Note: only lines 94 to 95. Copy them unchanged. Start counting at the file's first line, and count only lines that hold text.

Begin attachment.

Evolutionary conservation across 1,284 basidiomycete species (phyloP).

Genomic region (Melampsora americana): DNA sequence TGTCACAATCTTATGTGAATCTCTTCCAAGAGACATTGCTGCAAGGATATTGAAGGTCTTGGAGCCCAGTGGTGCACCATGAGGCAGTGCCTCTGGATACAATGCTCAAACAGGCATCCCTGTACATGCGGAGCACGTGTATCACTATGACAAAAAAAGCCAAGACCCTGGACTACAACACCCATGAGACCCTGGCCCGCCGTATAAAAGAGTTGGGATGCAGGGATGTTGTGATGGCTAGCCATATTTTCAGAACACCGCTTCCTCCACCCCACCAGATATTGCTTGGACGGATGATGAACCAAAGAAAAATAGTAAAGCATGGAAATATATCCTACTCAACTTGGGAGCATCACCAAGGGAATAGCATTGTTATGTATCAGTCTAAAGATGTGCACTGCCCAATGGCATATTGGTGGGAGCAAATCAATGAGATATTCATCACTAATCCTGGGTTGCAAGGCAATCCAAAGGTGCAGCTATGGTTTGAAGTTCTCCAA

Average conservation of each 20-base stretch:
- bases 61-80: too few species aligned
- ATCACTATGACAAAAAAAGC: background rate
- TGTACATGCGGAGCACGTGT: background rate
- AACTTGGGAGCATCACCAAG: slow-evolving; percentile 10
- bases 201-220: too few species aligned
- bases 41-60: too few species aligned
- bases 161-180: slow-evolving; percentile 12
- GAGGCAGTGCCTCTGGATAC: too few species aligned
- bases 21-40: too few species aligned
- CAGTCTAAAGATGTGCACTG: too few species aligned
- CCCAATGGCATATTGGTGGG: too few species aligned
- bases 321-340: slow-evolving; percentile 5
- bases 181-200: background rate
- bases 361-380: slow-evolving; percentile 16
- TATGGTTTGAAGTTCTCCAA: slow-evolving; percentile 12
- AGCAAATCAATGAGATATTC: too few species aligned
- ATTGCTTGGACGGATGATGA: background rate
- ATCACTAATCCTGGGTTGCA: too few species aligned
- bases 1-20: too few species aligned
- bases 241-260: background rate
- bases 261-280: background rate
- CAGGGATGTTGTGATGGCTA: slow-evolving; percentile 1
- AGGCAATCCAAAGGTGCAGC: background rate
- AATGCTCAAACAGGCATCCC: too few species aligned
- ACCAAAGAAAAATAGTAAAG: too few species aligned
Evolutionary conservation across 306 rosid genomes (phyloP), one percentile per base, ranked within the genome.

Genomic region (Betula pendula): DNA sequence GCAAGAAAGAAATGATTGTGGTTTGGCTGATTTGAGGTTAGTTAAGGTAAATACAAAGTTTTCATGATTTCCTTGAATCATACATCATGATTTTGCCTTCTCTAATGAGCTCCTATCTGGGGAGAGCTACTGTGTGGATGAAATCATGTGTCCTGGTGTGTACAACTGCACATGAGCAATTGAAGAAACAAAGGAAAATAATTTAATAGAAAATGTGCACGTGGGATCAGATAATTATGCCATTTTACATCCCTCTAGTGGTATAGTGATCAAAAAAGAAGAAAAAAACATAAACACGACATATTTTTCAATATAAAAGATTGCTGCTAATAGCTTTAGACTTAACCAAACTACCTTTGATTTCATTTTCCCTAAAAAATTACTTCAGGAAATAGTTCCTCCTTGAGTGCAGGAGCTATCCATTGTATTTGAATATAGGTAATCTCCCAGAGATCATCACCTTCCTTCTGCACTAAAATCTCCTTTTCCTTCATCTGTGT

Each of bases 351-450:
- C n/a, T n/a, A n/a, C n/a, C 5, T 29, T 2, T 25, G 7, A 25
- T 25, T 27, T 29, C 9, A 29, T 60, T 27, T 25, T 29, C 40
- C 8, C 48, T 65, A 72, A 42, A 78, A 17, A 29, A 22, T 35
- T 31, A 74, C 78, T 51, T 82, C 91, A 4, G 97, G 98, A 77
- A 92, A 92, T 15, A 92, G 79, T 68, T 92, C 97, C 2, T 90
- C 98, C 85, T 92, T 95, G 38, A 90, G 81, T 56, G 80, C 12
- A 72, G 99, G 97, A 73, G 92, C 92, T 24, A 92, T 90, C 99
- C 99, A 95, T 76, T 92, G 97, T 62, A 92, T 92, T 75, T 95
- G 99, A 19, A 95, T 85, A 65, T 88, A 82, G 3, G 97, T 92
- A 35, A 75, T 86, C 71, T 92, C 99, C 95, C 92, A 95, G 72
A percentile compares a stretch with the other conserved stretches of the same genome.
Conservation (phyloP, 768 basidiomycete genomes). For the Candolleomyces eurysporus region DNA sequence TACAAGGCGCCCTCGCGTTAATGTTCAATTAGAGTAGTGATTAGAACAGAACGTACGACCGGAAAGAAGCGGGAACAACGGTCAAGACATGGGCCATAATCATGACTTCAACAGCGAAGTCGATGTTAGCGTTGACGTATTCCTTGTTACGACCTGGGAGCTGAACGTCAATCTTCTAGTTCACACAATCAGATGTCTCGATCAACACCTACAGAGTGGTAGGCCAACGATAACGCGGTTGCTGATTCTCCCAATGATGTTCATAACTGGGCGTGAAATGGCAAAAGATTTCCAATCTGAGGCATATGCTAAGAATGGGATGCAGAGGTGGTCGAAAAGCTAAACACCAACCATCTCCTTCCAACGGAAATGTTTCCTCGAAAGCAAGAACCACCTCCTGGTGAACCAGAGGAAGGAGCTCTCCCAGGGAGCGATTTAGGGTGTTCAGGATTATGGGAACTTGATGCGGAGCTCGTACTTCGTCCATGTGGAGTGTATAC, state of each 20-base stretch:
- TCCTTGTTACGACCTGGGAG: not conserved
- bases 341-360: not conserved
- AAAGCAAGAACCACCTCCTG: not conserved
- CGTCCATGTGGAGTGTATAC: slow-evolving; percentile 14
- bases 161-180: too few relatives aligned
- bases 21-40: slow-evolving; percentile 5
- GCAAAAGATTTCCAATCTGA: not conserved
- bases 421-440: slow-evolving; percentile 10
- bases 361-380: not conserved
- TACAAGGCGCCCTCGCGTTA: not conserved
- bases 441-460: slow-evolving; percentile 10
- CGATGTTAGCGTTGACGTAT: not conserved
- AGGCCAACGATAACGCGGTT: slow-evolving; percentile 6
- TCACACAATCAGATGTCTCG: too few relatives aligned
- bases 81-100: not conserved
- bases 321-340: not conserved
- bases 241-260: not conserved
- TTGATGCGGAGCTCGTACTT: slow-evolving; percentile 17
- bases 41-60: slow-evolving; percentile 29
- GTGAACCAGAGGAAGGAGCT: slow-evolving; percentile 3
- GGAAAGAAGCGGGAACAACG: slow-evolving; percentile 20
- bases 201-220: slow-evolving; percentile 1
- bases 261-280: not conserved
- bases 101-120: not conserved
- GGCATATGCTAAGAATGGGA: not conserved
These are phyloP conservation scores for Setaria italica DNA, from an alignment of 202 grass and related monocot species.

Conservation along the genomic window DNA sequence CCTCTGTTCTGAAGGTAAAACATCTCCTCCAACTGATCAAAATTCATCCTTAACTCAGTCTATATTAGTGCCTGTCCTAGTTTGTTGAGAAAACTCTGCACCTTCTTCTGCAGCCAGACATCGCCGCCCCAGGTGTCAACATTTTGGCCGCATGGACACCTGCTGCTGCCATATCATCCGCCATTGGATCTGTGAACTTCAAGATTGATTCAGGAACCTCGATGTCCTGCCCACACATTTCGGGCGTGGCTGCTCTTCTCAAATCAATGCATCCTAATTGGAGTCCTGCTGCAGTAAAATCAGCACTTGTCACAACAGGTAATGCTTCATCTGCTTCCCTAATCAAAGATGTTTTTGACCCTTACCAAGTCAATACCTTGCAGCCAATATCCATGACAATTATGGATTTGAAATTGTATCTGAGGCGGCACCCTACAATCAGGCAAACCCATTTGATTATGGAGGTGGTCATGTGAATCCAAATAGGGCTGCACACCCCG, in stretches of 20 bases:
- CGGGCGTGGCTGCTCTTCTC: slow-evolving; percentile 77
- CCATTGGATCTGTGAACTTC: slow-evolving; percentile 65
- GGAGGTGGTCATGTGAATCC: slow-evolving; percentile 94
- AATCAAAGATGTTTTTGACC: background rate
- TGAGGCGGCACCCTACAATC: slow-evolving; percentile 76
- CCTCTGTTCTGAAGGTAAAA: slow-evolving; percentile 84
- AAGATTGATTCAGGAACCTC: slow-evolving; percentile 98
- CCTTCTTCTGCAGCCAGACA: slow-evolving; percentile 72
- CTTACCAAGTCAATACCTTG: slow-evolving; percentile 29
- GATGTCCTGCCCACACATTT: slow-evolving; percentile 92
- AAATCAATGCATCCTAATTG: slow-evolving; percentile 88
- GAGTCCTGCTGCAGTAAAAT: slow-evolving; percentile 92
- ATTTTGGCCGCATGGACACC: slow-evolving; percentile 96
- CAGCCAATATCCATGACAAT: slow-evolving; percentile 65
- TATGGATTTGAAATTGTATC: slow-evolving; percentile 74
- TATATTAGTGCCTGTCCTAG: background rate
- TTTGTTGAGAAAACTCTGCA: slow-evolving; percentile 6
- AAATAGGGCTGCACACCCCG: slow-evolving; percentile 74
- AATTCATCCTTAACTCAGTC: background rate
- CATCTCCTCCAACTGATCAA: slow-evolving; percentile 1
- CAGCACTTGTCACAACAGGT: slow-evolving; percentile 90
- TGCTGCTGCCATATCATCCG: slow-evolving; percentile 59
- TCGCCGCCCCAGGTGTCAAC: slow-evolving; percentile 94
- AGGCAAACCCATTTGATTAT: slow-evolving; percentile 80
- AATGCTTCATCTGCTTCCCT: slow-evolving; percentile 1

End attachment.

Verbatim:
- AGGCAAACCCATTTGATTAT: slow-evolving; percentile 80
- AATGCTTCATCTGCTTCCCT: slow-evolving; percentile 1